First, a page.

Skateboarding. It's amazing where those wheels can take you. Into a "360," or balancing on a railing, 50 feet above the ground. But, for a few, it takes them deep in thought, in search of a better design. Talking with skateboard designer Tim Piumarta from NHS, Inc., Santa Cruz, CA, you realize it's much more than just a board and wheels. It's a high-level competition.
Skateboard designer Tim Piumarta.
The skateboard truck, defined by exploratorium.edu
as "consist(ing) of a base plate (mounted to the base of the skateboard itself), an axle which pivots on two urethane cushions (called bushings), and a pivot point," is vital to the success of the skateboard in its design. "You have to look at it from the curves going on," Piumarta says. "They also remind you of hand shaping in the early days of design, very round, original tooling, carved in wood by hand most of the time. When you're talking about a truck, you want to make sure it has strength, turn-ability, reliability, and consistency in design and in materials. You can't have a truck that lands a trick and lands in two."
As far as the wheels, there are two kinds. "Hard wheel, that's skateboarding for the park, street skating, doing an 'Ollie' slide down a hard rail launch off a set of stairs or out in a skateboard park," says Piumarta. "Soft wheel is categorized as just cruising. Just going down the street to the corner store or somewhere else."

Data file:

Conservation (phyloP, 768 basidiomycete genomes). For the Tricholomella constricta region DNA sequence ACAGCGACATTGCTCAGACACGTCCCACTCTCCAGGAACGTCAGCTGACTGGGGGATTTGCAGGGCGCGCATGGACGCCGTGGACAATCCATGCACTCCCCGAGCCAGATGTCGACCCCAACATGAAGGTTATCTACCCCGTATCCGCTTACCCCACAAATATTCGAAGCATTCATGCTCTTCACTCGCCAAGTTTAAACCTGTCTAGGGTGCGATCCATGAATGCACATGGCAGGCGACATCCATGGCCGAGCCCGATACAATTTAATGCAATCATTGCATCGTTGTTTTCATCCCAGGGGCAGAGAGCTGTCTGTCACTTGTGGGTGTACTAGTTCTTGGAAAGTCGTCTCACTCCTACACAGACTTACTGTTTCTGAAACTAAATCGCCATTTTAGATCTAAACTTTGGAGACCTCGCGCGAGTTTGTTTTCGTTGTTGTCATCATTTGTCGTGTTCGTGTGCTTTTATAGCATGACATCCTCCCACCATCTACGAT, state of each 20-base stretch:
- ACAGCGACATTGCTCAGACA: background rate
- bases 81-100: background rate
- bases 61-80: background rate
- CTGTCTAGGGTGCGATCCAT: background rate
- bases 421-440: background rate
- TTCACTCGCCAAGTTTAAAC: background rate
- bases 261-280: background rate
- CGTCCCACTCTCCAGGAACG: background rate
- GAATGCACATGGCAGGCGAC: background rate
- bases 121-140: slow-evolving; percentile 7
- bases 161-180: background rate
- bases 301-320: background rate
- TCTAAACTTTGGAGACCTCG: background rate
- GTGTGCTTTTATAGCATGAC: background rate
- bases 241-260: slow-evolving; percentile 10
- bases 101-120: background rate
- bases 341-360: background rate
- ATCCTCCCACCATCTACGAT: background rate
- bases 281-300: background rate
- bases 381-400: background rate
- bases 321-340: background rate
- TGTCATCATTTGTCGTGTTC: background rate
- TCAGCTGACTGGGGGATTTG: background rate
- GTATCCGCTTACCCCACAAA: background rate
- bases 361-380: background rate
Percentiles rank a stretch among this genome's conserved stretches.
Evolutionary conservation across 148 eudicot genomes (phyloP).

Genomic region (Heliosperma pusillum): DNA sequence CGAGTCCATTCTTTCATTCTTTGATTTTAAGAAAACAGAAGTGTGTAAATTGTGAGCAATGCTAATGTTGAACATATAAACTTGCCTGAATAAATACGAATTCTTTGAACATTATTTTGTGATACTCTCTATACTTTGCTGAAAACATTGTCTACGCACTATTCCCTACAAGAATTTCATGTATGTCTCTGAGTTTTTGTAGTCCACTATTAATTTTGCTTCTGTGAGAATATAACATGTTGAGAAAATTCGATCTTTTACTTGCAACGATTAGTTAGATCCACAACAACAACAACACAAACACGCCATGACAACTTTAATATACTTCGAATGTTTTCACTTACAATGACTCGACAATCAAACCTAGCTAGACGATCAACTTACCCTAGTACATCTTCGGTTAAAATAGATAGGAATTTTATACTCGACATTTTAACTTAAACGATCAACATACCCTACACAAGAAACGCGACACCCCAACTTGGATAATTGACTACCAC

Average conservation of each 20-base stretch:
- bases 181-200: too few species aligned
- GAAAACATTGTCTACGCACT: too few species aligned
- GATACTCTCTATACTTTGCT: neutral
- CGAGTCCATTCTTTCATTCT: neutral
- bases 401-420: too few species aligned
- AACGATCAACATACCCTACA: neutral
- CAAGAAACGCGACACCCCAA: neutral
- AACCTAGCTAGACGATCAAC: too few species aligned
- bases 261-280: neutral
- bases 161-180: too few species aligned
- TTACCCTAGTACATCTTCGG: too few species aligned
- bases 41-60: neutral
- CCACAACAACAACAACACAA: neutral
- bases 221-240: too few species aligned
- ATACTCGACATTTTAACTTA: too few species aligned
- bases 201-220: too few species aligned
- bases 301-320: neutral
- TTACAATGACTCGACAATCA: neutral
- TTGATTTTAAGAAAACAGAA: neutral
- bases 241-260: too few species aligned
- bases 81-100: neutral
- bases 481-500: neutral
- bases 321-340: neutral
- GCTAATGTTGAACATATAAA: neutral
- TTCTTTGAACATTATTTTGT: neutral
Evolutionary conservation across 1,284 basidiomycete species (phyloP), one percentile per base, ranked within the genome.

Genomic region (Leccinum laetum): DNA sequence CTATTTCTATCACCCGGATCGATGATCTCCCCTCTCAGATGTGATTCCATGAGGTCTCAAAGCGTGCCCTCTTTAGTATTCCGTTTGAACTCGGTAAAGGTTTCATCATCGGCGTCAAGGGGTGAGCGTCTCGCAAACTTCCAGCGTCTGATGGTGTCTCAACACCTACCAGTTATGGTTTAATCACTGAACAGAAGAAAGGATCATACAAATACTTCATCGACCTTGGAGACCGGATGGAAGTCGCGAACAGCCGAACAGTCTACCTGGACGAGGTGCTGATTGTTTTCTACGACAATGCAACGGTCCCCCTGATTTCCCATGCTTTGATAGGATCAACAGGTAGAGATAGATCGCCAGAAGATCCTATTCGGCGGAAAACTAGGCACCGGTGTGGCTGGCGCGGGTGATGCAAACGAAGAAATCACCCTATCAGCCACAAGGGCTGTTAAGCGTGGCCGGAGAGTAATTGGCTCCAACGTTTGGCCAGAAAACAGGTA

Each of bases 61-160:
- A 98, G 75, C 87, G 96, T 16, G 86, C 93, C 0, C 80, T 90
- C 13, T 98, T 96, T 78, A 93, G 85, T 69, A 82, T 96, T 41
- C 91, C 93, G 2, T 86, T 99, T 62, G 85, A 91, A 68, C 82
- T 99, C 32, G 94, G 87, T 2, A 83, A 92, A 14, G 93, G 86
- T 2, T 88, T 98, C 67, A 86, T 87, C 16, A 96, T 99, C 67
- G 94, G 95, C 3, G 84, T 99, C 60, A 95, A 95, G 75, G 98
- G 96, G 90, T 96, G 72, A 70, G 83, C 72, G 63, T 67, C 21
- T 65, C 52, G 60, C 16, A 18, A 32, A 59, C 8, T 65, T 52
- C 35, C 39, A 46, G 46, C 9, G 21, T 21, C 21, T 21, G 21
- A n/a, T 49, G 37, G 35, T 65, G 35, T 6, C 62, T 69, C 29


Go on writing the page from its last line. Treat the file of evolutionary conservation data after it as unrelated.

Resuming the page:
Hard wheels on a skateboard enable one to do tricks like an ‘Ollie’.
The top level of both is achieved with a durometer. A skateboard wheel is placed to the bottom of this handheld device. "You put a skateboard wheel on a block (on a moving base) so, as you press rubber down, the wheel comes up and hits a point of a durometer," Piumarta says. "Then press it until it lifts four kgs into the air, which will tell you if it's too hard or too soft. To make the urethane for the surface of the wheel, you make sure there is no moisture in the mixing materials to get it to the right temperature in viscosity, then pump them in accurate meters to deliver certain grams into a cup … and make sure the ratio is right," he says.
When it comes to skateboard decks—what you put you're feet on—it starts with material from maple trees. "You boil it, bake it, dry it, and make veneer from it in cold or hot presses," says Piumarta. Do a CNC cut for male and female molds and squeeze the veneers and glues in the mold face. You can get 10 molds in each press and, depending on whether you're using a hot press or cold press, you press the rectangle and let it cure for a couple of weeks to get the moisture out of the maple. Then cut it with a CNC, though some use hand templates and shaper machines. Then after the shapes have been cut, bull nose the round of each edge. Trimmers cut the skateboard that way and then hand-sand it.
The truck provides the turning capabilities of the skateboard.
So now you know it's not just adding wheels to a board. But, even though it can be a lot of work and patience, Piumarta still loves the feel of being around the sport he loves and once was a professional athlete in. "Skateboards have been around for 40 or 50 years and I think people will keep on wanting to be a part of it," he says. "There will always be new people who want to discover how much fun it is."
Eric Butterman is an independent writer.
Skateboards have been around for 40 or 50 years and I think people will keep on wanting to be a part of it.
Tim Piumarta, skateboard designer, NHS, Inc.
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